• Blood sugar and blood pressure – Chromium helps maintain normal blood sugar levels. Potassium supports normal blood pressure.

• Heart and vessels – Vitamin B1 support the heart. Vitamin C is important for blood vessels. OPC supports the health of the heart and blood vessels.

• Anti-oxidation – Vitamin B2, copper and manganese help protect cells from oxidative damage. OPC has an antioxidant effect and protects healthy cells and tissues against free radicals.

Tip 2: Support your system with nutrients for the night

Of course, what applies to nutrients during the day also applies to the night. The following nutrients contribute to the nocturnal processes:

• Protection – Vitamin E protects healthy cells and tissues. Vitamin C helps maintain the activity of vitamin E. Vitamin C contributes to normal psychological function.

• Relaxation and Sleep – Melatonin aids in falling asleep faster. Passionflower helps to induce rest and sleep.

• Balance – Magnesium is beneficial for a good mental balance. Zinc contributes to normal hormone balance.

• Structure – Vitamin A contributes to normal cell differentiation. Calcium and vitamin D contribute to the production of cells and tissues. Iron plays a role in tissue growth and development.

• Cleansing – Milk Thistle stimulates digestion and supports the cleansing effect of the liver, bile and heart.

• Bones and cartilage – Calcium, magnesium, zinc, vitamins C, D3 and K2 are important for the composition of the bones. Vitamin C is important for cartilage and the formation of collagen, which is important for bones.

• Vision and mucous membranes – Vitamin A contribute to the maintenance of normal vision. It is also good for maintaining the normal structure and function of the mucous membranes.

• Immune system – Vitamin E helps the body’s immune system. Iron, zinc, copper, and selenium have a positive influence on the immune system. Vitamin C is good for the resistance during and after physical exertion.

• Skin – Vitamin A, zinc and iodine help maintain healthy skin.

The production of melatonin is necessary for a good night’s sleep. There is a special role for the substance 5-HTP, the precursor of serotonin. This is how our body converts serotonin into melatonin. Serotonin is a neurotransmitter responsible for regulating our mood. It promotes mental resilience and is used for a good mood. However, some people make less melatonin, for example due to disturbances in the neurotransmitters, causing problems falling asleep and staying asleep. Melatonin is also used as a separate supplement for sleeping problems, but there is also a way to make the process more natural.

5-Hydroxytryptophan (in short 5-HTP) is a metabolic intermediate and indispensable for the production of serotonin. This active ingredient from Griffonia extract therefore promotes the production of both serotonin and melatonin. It can also prolong REM sleep and thus promote sleep. By using 5-HTP in addition to the right vitamins and minerals for the night, you create a healthy nightcap!

Tip 3: Look for the fresh air

The fresh air is important for our health due to many factors. Especially in the winter months we tend to stay nice and warm inside. However, this is not conducive to our energy level, mood and day-night rhythm. Daylight helps us to maintain a natural rhythm. Think, for example, of the start of summer and winter time, where we must get used to the new times. Being outside more at those moments will help you get into the new rhythm more easily. Preferably also take the time for a brisk walk or nice bike ride.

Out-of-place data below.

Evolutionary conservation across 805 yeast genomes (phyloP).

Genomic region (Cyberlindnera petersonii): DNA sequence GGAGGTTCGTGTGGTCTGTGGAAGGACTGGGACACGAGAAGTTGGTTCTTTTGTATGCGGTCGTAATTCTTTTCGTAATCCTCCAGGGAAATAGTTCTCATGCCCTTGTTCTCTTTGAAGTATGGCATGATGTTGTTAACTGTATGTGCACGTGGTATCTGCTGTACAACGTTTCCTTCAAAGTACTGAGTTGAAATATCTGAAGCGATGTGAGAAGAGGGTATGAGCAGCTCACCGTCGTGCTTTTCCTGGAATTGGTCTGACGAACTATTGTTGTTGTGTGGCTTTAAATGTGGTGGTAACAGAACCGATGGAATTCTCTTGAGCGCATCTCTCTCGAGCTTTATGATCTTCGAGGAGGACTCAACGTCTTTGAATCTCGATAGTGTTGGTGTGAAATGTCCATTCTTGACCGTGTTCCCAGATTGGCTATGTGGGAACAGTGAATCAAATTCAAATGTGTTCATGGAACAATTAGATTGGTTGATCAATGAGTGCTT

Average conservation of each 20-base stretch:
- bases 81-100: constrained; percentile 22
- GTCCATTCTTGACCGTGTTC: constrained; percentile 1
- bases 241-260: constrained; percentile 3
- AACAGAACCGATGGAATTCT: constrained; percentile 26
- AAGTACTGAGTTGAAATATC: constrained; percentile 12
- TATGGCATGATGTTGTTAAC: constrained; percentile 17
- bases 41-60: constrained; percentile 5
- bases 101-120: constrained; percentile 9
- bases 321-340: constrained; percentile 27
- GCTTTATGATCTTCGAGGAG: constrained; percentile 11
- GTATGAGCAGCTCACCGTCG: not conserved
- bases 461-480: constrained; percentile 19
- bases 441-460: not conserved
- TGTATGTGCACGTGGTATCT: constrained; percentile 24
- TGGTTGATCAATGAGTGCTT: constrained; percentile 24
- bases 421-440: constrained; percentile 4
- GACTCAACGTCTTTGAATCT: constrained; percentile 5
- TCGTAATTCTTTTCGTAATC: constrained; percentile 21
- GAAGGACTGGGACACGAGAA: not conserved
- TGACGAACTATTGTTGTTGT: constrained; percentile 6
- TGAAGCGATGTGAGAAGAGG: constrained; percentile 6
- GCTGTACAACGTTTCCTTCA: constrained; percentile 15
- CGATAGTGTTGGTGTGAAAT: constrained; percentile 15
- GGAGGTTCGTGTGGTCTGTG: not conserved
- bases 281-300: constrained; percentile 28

Tip 4: Maintain an evening routine

How we prepare ourselves for bed naturally affects how we feel when we wake up. An evening routine can therefore help you wake up in a good mood and relaxed. Consider applying the following points:

• Take a warm shower

• Read 30 minutes from your favorite book

• Do a (guided) meditation

• Take a lovely bath with epsom/magnesium salt

• Write down three things that went well or are grateful for today

• Make your to-do list for tomorrow so that these points can be remembered

• Dim the lighting and light a candle to start the natural melatonin production

• Turn off the TV and mobile an hour before going to sleep

• Drink a cup of herbal tea with ingredients such as lavender, chamomile or lemon balm

Tip 5: Create peace, cleanliness, and regularity

A disturbance of the biorhythm can be restored or even prevented if you apply more regularity in daily life. This is of course not always feasible, such as during night shifts or because of (regular) jet lags. The start of summer and winter time often also a significant impact on our biological clock.

However, you can try to apply a consistent routine as much as possible. Think of going to bed and getting up at fixed times, even on weekends. But also fixed sports times, preferably at the beginning of the day when you have the most energy. The hormone cortisol is highest in the morning and ensures that we can be active. The production of cortisol depends on the daylight. So, when you wake up, immediately open the curtains, and let the daylight provide you with the necessary energy!

Tip 6: Feed instead of filling

A healthy diet also contributes to peace in your system. By feeding your body with nutrient-rich food, instead of filling it with “empty” foods, you support the body in its functions. It is also good to take a closer look at your eating moments. Fewer eating moments give your digestive system peace of mind, so that it does not have to work hard all the time. Intermittent fasting can help with this, for example.


We can control that conductor in our brains in such a way that the orchestra in our body knows how to play the most beautiful music. So, support your system with nutrients for day and night. Make sure there is enough outside air, a nice evening routine, rest, cleanliness and regularity and a healthy diet. With these tips, you at least have the right tools at your disposal to restore your biorhythm and get through your days whistling again!